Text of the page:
“Due to climate change, global warming, the ecosystem is changing a lot,” said Larry Hinzman, President of the International Arctic Scientific Committee (IASC), vice chancellor for research at the University of Alaska Fairbanks, USA. “It is very important for the global Arctic scientific community today to work together – at the intersection of disciplines and focuses – and discuss issues at the international level in order to come to a deeper understanding of how the ecosystem is changing today and how it will transform in the future, what the consequences of these changes may be. It is also important that we meet here, in Russia, as it occupies a large part of the Arctic. There are strong scientists here, including in Arkhangelsk. Joint projects have greatly influenced the development of Arctic science”.

“We are very grateful for the support provided by the International Arctic Scientific Committee (IASC), and we will continue to cooperate and build our work in close contact with our colleagues,” said Vladimir Pavlenko, Vice-President of IASC, member of the Arctic Expert Council within the Federation Council of Russia. “Concentration of our intellectual efforts on the agenda, which is in the name of our conference, is most relevant. This is climate change and the development of the Arctic population.”

The activities of the IASC working groups are focused on multidisciplinary scientific work within the framework of the 5-year IASC Strategic Plan, adopted last year.

The Marine Working Group focused on the melting of sea ice:

“It is very important for us to understand the significance of this process for the entire ecosystem, and how we can reduce its negative impact. Events such as the Arctic Science Summit Week help researchers from around the world find common ground and discuss global issues of Arctic science at the international level,” said Lee Cooper, professor at the University of Maryland, USA.

Melting of glaciers leads to inevitable changes in the atmosphere and the task of the scientific community in this area is to study this process and determine the impact of changes in sea glaciers on average altitudes.

“Melting of sea ice affects the ecosystem in the Arctic, many mammals are now in a stressful situation. The weather in the Arctic is changing, sometimes it rains in winter which creates certain problems for animals. We have learned to document what is happening, to use information to describe these changes,” said Kent Moore, professor from the University of Toronto, Canada.

Professor Thorsteinn Thorsteinsson, member of the Cryosphere Working Group, studies glaciers. For Iceland this topic is extremely relevant since 10 percent of the country's territory is covered with ice.

“We have a lot of hydroelectric power plants that produce energy using melting ice. But since the air in the Arctic has become warmer in recent years, we have every reason to believe that if this continues at current rate, then in 200 years the glaciers will simply disappear. We are closely watching these processes, we make predictions,” said Thorsteinn. “This is my first visit to Arkhangelsk which, by the way, is at the same latitude as Reykjavik. In Iceland we hold annual meetings on climate change issues involving scientists from all Arctic countries. This year we plan to invite specialists from Russia.”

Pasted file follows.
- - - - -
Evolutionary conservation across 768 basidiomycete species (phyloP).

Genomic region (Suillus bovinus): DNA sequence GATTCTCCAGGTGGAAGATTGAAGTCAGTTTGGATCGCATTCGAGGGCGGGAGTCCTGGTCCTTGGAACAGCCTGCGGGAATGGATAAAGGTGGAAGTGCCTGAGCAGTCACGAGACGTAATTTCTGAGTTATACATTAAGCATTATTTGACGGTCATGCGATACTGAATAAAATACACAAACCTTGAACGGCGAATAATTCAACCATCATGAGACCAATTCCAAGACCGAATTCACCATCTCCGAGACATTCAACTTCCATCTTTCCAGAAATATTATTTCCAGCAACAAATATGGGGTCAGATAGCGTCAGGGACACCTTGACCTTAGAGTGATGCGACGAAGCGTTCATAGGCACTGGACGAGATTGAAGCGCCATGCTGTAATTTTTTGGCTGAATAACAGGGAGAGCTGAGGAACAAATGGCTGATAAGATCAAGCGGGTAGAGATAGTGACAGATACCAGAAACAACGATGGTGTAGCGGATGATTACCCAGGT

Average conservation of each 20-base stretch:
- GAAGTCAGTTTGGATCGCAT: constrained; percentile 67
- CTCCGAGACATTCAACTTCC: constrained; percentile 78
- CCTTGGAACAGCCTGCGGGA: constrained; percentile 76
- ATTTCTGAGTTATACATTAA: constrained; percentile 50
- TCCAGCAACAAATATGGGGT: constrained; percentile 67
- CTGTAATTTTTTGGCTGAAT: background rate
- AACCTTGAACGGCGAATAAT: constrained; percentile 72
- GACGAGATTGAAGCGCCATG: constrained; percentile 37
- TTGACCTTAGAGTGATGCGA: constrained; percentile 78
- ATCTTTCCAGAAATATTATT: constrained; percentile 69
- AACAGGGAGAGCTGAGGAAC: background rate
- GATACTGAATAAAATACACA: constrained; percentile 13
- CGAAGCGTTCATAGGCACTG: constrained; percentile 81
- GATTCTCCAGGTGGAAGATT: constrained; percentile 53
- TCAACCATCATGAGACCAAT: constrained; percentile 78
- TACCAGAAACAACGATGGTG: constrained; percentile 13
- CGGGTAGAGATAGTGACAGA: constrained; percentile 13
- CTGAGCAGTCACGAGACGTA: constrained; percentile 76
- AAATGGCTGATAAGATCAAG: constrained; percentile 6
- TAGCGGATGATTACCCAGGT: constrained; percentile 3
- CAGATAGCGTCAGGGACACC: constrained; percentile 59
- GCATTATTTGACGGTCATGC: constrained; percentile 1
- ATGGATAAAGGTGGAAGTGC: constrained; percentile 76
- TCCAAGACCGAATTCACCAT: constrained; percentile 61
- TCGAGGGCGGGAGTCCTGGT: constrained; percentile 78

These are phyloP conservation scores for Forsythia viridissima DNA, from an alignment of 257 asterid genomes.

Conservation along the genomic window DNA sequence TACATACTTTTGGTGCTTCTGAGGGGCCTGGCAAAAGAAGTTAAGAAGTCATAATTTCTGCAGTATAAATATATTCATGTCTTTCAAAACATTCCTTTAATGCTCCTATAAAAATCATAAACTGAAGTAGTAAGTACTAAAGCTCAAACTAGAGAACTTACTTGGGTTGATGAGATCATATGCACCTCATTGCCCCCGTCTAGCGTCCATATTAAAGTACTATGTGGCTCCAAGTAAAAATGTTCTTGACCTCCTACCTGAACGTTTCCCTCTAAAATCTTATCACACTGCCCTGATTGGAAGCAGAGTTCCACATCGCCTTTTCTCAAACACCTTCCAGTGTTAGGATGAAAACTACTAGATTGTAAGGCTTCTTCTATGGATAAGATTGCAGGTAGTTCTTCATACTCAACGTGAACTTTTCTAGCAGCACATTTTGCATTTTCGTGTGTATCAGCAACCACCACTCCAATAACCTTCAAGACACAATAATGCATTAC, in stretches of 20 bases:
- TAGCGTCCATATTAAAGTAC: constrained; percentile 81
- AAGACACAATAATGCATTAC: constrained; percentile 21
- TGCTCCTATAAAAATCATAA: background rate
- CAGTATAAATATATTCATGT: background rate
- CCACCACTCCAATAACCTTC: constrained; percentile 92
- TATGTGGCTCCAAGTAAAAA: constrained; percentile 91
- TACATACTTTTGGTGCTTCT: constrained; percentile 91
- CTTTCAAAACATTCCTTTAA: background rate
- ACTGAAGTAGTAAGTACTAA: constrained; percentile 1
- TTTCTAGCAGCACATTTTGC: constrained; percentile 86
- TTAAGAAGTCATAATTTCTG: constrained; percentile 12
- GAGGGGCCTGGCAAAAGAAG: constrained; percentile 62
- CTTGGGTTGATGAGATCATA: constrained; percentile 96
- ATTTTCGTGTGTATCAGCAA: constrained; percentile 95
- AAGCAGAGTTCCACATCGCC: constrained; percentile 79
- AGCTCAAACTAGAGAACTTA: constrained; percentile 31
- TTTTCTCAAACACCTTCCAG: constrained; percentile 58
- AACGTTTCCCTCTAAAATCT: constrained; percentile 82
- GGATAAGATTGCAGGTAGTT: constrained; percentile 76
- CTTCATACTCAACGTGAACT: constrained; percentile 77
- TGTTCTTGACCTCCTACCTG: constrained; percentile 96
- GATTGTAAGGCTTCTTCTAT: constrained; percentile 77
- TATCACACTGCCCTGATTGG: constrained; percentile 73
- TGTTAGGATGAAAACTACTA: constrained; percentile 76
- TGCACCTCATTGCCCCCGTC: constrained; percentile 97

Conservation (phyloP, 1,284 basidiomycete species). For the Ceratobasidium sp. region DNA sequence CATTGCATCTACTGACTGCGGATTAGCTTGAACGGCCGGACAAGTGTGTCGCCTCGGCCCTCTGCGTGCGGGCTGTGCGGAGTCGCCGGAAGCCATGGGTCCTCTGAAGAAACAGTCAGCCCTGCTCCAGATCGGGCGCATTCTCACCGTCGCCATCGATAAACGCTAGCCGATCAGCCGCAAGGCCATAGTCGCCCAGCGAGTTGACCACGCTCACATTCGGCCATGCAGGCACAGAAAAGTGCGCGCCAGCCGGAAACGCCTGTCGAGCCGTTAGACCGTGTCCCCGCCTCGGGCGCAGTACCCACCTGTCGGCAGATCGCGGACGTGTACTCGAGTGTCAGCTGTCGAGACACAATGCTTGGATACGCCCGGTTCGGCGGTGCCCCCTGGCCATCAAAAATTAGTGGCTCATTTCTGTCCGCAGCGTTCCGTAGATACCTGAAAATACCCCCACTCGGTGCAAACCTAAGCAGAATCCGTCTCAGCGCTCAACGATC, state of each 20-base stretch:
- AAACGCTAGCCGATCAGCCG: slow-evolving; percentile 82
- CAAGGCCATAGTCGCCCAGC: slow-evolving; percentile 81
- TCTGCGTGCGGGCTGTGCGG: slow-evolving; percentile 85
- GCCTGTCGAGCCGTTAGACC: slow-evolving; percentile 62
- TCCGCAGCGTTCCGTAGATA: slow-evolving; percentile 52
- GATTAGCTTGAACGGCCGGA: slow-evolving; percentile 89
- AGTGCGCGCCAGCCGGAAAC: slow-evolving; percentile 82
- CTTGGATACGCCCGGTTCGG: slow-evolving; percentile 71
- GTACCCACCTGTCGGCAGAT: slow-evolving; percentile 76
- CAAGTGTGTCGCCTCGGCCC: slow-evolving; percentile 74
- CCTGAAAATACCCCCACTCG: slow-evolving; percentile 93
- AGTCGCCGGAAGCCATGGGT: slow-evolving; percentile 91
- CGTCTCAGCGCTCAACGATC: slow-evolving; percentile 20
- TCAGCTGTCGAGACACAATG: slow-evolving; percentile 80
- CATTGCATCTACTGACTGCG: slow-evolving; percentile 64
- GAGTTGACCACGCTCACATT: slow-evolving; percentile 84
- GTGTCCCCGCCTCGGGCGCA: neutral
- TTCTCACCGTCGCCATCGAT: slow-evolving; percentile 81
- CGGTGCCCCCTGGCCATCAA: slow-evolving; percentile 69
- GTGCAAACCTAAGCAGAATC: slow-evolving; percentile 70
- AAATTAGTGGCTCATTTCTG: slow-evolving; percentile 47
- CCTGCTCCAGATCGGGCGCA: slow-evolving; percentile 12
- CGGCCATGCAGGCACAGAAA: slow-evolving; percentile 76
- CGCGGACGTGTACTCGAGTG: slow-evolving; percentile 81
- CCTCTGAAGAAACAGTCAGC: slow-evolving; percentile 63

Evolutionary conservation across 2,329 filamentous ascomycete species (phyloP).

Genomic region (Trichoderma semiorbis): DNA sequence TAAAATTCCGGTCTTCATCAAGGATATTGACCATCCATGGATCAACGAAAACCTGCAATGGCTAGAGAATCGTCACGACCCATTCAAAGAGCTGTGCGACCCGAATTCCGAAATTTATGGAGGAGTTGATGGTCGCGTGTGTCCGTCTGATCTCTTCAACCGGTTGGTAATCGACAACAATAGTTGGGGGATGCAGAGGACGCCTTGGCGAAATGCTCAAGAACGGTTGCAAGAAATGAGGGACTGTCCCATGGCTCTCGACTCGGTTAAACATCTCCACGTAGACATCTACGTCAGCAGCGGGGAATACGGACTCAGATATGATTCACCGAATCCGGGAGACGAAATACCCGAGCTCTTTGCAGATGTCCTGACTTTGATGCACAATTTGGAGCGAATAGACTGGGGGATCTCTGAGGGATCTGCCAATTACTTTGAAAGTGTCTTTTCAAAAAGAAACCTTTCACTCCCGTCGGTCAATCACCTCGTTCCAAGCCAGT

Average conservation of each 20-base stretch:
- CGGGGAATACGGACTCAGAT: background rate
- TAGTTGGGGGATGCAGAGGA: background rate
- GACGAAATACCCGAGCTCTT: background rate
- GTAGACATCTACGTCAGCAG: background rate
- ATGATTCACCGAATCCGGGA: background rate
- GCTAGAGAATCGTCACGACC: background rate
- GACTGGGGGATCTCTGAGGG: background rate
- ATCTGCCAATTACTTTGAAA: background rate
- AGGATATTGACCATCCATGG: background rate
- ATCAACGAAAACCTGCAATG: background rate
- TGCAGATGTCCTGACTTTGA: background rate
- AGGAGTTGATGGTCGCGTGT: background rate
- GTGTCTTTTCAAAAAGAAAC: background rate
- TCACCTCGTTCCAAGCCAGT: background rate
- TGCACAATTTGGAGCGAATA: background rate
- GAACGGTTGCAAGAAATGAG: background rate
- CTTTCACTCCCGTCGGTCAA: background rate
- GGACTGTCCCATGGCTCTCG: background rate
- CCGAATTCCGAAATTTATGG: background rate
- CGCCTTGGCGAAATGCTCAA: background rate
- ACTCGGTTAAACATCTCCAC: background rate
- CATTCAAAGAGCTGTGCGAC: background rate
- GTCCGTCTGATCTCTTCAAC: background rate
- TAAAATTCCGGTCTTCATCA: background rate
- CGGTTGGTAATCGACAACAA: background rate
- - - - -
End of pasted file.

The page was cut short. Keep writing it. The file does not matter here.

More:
According to prof. Thosteinsson, here at the summit they are interested in learning about the findings of the Russian science regarding climate change, atmosphere, glaciers, sea currents in the Arctic Ocean, especially in the Eastern Arctic, in Siberia.

“We have little data on climate change in the Russian zone of the Arctic,” added Thorsteinn.

“Our task is to combine data obtained in recent years by scientists from different countries who are studying the cryosphere, the Earth's surface and the atmosphere. What impact does human activity in the Arctic have on the biosphere, on the number of mammals? To develop solutions and a common policy with regard to human activity in this region, we need reliable scientific data on all transformations in the Arctic nature,” said Christian Rixen (Switzerland) and Rebecca Hewitt (USA), members of the IASC Terrestrial Working Group.

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May 22-30, the city of Arkhangelsk (North-West Russia) hosts a large-scale international scientific event which has brought together 450 researchers from 29 countries. The Arctic Science Summit Week was initiated by the International Arctic Science Committee (IASC).

The ASSW2019 sessions are hosted by two UArctic member universities: Northern (Arctic) Federal University and Northern State Medical University (both UArctic members since 2004).